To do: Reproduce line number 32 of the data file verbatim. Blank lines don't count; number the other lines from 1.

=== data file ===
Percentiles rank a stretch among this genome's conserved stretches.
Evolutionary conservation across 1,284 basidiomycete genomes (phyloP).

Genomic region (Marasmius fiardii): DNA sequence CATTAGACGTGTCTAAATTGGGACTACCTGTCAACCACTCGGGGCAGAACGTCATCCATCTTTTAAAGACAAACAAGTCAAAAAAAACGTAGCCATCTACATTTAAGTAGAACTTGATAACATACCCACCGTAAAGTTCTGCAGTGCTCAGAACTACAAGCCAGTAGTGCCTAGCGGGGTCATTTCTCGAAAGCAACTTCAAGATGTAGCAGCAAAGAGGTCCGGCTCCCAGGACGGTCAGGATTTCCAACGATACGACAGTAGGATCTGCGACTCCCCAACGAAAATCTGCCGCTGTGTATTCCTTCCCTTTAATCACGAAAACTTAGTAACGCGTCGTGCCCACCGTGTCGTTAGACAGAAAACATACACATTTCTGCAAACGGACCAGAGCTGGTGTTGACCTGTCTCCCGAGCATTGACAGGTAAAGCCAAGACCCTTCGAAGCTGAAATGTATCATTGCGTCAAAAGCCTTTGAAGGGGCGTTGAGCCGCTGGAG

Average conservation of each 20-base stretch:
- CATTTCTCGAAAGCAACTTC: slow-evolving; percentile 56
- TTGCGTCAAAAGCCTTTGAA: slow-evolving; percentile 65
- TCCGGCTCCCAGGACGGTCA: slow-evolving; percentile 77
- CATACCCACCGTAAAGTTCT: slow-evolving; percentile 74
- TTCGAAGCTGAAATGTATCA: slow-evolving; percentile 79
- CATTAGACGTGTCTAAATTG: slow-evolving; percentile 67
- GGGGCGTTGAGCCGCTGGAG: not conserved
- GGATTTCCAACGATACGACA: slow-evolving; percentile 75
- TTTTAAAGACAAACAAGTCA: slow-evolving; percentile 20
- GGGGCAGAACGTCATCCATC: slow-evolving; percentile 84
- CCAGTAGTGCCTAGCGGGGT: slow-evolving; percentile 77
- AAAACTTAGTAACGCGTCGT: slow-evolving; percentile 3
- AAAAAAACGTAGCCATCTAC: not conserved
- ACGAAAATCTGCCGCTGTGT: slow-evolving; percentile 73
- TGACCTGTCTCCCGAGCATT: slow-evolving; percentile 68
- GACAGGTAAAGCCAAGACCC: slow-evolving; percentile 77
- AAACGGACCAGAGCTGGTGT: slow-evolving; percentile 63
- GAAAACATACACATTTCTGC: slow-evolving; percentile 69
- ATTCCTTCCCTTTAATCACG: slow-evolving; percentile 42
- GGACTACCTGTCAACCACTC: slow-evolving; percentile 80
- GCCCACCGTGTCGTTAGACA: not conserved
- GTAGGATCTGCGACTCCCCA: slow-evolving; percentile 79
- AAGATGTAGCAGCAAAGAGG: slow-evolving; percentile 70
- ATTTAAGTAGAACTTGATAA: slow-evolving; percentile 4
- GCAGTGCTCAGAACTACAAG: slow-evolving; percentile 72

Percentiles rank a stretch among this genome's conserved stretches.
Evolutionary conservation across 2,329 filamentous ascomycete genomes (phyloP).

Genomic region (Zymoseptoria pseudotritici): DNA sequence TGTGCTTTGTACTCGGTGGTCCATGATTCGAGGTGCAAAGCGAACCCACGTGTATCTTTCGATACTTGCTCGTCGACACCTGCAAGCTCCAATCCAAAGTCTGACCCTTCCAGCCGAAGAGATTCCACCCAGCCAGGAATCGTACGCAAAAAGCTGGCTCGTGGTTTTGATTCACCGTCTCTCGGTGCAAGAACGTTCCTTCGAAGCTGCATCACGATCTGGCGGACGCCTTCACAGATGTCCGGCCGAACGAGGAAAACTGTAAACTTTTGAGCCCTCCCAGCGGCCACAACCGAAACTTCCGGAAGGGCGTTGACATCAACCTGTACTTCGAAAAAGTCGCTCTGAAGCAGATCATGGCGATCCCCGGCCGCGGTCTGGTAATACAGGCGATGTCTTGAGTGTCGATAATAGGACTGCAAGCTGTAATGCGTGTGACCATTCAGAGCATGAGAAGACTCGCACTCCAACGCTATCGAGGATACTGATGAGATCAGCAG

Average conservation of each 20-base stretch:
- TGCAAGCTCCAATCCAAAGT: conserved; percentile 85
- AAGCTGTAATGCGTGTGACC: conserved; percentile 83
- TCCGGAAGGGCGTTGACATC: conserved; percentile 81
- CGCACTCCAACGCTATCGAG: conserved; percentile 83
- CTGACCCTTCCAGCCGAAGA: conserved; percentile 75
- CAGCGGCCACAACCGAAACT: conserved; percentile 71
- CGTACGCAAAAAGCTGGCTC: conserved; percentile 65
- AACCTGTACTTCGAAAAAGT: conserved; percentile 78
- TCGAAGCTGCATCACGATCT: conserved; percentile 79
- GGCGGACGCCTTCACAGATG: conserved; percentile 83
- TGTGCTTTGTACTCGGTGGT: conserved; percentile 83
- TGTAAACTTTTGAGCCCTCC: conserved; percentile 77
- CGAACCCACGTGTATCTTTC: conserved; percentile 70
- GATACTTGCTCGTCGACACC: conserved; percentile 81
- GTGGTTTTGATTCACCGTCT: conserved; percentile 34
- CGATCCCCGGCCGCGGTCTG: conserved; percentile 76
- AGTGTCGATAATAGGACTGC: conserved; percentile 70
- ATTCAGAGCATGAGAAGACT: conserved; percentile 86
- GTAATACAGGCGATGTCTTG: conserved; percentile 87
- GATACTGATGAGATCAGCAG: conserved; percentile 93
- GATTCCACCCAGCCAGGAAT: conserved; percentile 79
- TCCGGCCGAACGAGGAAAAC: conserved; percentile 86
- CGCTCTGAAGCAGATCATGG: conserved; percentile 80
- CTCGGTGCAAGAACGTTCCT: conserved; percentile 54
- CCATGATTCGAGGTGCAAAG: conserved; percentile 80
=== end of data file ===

Genomic region (Zymoseptoria pseudotritici): DNA sequence TGTGCTTTGTACTCGGTGGTCCATGATTCGAGGTGCAAAGCGAACCCACGTGTATCTTTCGATACTTGCTCGTCGACACCTGCAAGCTCCAATCCAAAGTCTGACCCTTCCAGCCGAAGAGATTCCACCCAGCCAGGAATCGTACGCAAAAAGCTGGCTCGTGGTTTTGATTCACCGTCTCTCGGTGCAAGAACGTTCCTTCGAAGCTGCATCACGATCTGGCGGACGCCTTCACAGATGTCCGGCCGAACGAGGAAAACTGTAAACTTTTGAGCCCTCCCAGCGGCCACAACCGAAACTTCCGGAAGGGCGTTGACATCAACCTGTACTTCGAAAAAGTCGCTCTGAAGCAGATCATGGCGATCCCCGGCCGCGGTCTGGTAATACAGGCGATGTCTTGAGTGTCGATAATAGGACTGCAAGCTGTAATGCGTGTGACCATTCAGAGCATGAGAAGACTCGCACTCCAACGCTATCGAGGATACTGATGAGATCAGCAG